The mental health system has very little to do with mental health, and the mental health system has a whole lot to do with “mental illness” labeling. Mental health experts are not so much mental health experts as they are “mental illness” experts. They don’t treat “well” people, they treat people who are seen as “sick”, and if “wellness” is the aim, it isn’t the typical condition people “under their care” are thought to possess.
There are a number of problems with conventional mental health treatment that attributes immature and irresponsible behavior to biological defects. Belief in biology of this sort doesn’t even allow for personal growth. The folly of youth can’t give way to the wisdom of experience when that folly is a predetermined physical condition. Contemporary theory has replaced psychosomatic with somatic psychological.
By definition “mental illness” is psychosomatic. Brain disease proper is an illness, or damage to, a specific bodily organ, the brain. A blurring of the lines between neurology and psychiatry has obscured this basic distinction between these two disciplines of study to the detriment of all people in mental health care. The answer to the psychosomatic dilemma is psychological. There is no answer to the somatic psychological condition, psychology being an individual response to matters beyond one’s control.
What people don’t realize is that much of the cynicism regarding mental health treatment today is based entirely upon theoretical bias. Without responsibility there is little or no freedom. When choice is removed from an equation, the possible outcomes are severely limited. It should come as absolutely no surprise then that negative outcomes are often the self-fulfilling prophesies of negative expectations.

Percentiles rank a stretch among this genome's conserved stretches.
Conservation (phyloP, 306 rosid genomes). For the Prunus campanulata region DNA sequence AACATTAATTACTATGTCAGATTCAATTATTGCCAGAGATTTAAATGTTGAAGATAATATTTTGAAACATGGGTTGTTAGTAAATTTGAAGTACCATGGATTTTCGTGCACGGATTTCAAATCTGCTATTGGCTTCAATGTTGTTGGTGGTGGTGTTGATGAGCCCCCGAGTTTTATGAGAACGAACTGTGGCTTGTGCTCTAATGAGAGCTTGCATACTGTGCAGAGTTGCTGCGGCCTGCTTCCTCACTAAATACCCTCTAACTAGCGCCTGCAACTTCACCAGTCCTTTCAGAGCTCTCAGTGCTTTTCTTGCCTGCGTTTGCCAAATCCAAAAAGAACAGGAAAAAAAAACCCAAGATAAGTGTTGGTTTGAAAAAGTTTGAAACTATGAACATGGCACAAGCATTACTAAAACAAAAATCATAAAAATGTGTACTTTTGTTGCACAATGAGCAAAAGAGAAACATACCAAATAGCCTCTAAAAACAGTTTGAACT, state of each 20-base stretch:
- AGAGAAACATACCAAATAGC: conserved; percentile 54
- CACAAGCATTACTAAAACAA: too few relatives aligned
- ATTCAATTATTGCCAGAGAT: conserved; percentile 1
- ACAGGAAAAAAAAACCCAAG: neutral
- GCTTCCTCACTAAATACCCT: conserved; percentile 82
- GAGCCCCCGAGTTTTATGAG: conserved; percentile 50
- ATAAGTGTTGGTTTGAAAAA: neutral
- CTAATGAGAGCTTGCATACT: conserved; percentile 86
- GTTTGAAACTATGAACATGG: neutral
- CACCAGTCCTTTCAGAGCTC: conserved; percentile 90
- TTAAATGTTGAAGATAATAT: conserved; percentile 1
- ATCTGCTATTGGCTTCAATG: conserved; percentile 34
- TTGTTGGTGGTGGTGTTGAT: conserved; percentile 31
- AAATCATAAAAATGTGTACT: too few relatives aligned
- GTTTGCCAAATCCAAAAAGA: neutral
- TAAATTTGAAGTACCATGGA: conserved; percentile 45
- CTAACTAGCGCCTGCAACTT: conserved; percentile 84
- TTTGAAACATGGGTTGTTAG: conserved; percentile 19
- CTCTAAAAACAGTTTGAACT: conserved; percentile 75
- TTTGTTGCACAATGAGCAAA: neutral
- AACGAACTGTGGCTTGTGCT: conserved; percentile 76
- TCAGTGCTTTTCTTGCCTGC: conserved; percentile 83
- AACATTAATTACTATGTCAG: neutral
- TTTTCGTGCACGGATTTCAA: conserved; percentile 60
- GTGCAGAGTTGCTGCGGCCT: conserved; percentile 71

Responsibility comes of taking charge of one’s behavior. Where self-control is accounted lacking, taking charge is thought to be unattainable. It is this matter of control that is at the crux of our dilemma in mental health care today. The assumption is that “disease” vanquishes all “self-mastery”. The reality is that this ouster has not been sufficiently demonstrated to justify abandonment to belief in it. If the “disease” were characterized as a “lack of self-control”, perhaps its severity is all too often exaggerated into mythology.
Some people have a great deal of difficulty, and if you consider their circumstances, it should come as little surprise, getting over this “mountain made out of a mole hill”. The question is how does somebody manage to shrink this “mountain” back down to a more manageable dimension again so that a person could step over it in order that he or she may move on with his or her life. Psychiatry has been supremely ineffective, to date, at arriving at a method for making this step possible.
I submit that we need to look closer at the relationships this person has with people who inhabit his or her social sphere before we jump to any conclusions about his or her character. These relationships include business and therapy associations as well as family and friends. Between the 5 % of the population who have been given chronic psychiatric labels, and the 95 % of the population who are deemed, relatively speaking, “mentally healthy”, I think the gap is much narrower than it has been thought to be. It is so narrow, in fact, that I think a great deal more people might be able to move beyond it than has been hitherto suggested.